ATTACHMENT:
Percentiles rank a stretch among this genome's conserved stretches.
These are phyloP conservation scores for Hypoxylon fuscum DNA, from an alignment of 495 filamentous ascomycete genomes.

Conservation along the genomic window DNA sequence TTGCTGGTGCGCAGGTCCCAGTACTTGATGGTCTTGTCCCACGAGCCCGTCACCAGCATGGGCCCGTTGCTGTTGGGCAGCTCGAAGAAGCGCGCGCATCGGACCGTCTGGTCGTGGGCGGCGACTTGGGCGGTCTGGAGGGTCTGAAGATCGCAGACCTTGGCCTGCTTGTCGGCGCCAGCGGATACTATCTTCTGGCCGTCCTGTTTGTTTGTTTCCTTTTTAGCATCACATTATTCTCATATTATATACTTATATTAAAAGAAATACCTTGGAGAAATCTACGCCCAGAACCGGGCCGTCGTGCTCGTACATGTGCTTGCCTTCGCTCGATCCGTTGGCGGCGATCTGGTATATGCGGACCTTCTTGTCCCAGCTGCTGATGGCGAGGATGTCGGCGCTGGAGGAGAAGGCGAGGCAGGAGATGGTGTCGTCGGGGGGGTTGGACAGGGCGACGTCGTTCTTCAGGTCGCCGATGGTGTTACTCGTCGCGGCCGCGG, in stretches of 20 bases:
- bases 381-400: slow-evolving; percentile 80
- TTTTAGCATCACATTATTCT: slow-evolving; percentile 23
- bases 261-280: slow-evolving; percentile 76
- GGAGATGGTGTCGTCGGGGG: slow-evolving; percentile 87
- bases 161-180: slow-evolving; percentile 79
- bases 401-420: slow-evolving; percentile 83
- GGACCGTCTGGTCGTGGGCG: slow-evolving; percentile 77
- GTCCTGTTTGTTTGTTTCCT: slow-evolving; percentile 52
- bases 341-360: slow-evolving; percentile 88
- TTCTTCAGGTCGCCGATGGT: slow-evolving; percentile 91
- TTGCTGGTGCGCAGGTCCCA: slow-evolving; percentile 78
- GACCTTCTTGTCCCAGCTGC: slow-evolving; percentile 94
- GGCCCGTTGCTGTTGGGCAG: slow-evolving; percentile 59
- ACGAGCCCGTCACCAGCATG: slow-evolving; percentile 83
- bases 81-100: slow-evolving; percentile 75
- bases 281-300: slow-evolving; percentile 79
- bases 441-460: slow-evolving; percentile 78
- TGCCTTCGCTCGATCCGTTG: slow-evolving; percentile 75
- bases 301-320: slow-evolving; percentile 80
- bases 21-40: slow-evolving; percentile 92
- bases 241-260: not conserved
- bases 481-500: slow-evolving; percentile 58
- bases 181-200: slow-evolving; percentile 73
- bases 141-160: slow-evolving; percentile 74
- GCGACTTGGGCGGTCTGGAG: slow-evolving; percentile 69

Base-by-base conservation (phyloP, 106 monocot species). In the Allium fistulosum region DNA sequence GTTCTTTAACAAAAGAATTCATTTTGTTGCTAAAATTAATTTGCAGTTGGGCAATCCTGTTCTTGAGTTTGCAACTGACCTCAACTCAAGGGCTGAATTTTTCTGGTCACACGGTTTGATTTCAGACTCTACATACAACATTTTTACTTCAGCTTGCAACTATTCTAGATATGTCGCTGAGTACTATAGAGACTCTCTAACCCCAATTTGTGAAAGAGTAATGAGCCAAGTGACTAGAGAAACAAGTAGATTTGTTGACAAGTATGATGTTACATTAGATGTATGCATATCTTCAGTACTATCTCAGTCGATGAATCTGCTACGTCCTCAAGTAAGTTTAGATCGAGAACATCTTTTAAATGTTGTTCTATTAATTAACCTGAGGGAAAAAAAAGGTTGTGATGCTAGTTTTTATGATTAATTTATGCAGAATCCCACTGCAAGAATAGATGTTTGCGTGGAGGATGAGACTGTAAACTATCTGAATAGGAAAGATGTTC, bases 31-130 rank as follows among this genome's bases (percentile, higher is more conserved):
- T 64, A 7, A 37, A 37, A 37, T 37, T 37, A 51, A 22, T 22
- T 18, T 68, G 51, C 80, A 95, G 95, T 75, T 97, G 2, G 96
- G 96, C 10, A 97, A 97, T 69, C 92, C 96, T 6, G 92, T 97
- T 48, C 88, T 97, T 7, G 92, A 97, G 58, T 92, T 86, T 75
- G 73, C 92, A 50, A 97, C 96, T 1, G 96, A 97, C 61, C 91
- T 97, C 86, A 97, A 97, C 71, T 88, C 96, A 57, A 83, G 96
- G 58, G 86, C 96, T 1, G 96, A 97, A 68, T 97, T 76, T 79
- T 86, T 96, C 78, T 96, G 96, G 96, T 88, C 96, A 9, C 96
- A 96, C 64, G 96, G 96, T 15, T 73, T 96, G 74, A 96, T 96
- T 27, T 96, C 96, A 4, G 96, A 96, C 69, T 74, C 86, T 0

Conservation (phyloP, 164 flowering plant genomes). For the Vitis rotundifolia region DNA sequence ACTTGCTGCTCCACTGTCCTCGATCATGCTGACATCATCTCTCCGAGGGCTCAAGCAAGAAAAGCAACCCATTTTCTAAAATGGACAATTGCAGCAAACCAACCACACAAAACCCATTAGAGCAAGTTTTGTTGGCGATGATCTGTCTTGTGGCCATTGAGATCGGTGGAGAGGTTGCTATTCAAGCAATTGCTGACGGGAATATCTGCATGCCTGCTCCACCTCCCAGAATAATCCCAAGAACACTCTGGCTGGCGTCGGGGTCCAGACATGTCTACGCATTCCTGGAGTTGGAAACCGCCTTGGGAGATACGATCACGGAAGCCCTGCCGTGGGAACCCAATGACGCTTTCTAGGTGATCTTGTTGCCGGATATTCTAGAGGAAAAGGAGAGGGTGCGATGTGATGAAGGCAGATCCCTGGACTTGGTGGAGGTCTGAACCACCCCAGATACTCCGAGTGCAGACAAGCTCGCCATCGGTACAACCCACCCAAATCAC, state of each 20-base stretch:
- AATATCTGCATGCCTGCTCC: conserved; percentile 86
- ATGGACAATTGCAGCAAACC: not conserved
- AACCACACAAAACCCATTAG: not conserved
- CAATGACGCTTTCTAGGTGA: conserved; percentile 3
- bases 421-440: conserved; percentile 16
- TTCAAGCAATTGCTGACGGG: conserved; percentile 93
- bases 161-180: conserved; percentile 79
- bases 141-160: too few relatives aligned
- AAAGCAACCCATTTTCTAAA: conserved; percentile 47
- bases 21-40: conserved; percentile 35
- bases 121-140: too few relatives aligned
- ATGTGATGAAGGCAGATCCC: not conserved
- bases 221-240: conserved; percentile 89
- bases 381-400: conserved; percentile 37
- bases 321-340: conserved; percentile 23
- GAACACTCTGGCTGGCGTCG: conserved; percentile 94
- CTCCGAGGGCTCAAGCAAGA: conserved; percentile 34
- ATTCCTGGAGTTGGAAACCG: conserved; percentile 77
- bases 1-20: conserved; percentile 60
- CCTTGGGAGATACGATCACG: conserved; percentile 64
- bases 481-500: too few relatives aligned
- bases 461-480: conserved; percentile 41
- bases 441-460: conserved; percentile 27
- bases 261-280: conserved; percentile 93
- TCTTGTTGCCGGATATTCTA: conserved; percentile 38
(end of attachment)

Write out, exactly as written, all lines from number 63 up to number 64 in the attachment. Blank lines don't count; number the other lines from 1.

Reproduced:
- bases 441-460: conserved; percentile 27
- bases 261-280: conserved; percentile 93